Here are methods to encourage people to deliver presentations and to overcome the common reluctance to ask questions.
Getting people to present
It’s often hard to get volunteers to present or lead a discussion, for many of the same reasons people don’t attend or speak up on community calls. Here are five ways you can appeal to potential presenters:
- You may have submitted proposals to speak at conferences, but have not been accepted; here’s your chance to present, receive helpful feedback, tune your message, and hone your presentation skills.
- You appreciate what others have presented, and would like to reciprocate by taking your turn.
- You want to help keep the community active, varied, and lively.
- You have presented before, and have something new to share.
- If you are reluctant to volunteer because you don’t think you have anything special to share, know that you aren’t alone. Once you get past that concern and actually present, you will find that the other members will appreciate your efforts, and you will be more comfortable presenting in this and other settings.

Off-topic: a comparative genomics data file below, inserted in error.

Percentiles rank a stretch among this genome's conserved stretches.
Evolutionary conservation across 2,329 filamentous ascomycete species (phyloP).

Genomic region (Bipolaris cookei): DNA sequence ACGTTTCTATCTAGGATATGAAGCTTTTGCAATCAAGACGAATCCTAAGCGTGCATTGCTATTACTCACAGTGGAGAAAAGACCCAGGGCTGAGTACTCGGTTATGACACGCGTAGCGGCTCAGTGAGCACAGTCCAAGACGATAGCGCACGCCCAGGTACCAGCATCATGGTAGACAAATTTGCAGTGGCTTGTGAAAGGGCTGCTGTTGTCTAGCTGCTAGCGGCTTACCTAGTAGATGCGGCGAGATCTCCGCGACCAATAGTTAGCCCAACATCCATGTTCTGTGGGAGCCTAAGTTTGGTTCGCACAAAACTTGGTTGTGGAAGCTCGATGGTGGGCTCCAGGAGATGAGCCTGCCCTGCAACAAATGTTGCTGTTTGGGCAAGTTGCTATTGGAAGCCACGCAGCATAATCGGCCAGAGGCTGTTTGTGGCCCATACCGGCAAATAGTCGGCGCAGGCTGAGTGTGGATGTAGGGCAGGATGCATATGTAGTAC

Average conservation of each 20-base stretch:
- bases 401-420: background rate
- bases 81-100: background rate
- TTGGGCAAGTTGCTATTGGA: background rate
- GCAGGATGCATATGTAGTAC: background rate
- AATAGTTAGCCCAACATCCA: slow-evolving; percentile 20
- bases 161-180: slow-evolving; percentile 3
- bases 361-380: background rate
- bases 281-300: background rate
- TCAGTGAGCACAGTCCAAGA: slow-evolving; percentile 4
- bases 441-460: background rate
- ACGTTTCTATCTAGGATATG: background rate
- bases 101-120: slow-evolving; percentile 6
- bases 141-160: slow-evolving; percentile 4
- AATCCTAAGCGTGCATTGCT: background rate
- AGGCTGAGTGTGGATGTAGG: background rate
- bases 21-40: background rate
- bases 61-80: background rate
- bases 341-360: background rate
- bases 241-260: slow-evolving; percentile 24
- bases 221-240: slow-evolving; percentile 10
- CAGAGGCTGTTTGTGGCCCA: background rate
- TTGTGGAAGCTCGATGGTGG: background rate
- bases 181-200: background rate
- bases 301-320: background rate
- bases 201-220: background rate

Reluctance to Ask
When someone needs to find the answer to a question, what do they tend to do?
- Try searching their hard drive, an FAQ database, or the Internet
- Turn to the person sitting next to them
- Call or instant message a trusted colleague
- Send an email to a few people or a distribution list
If the first four options don’t work, they give up.
The option that would likely work the best, but is not used nearly enough, is:
Ask in the most relevant community of practice discussion board or enterprise social network (ESN) group.
It’s a paradox that the one option with the greatest chance of success is the least likely to be tried. Why is this? One common reason is that people are afraid of asking a question in public because it may expose their ignorance, make them appear incompetent, or subject them to embarrassment.
When I receive a question via email, instant message, private ESN message, phone, or text message, I reply that I will be glad to answer the question if it is posted to a specific community, and I provide a link to that community’s discussion board or ESN group. I give three reasons for making this request:
- It will allow additional answers to be posted, which may be better than mine, or provide additional information beyond what I can offer.
- It will allow others to benefit from the exchange.
- It will provide a public record of the exchange, which can later be searched for, linked to, and reused.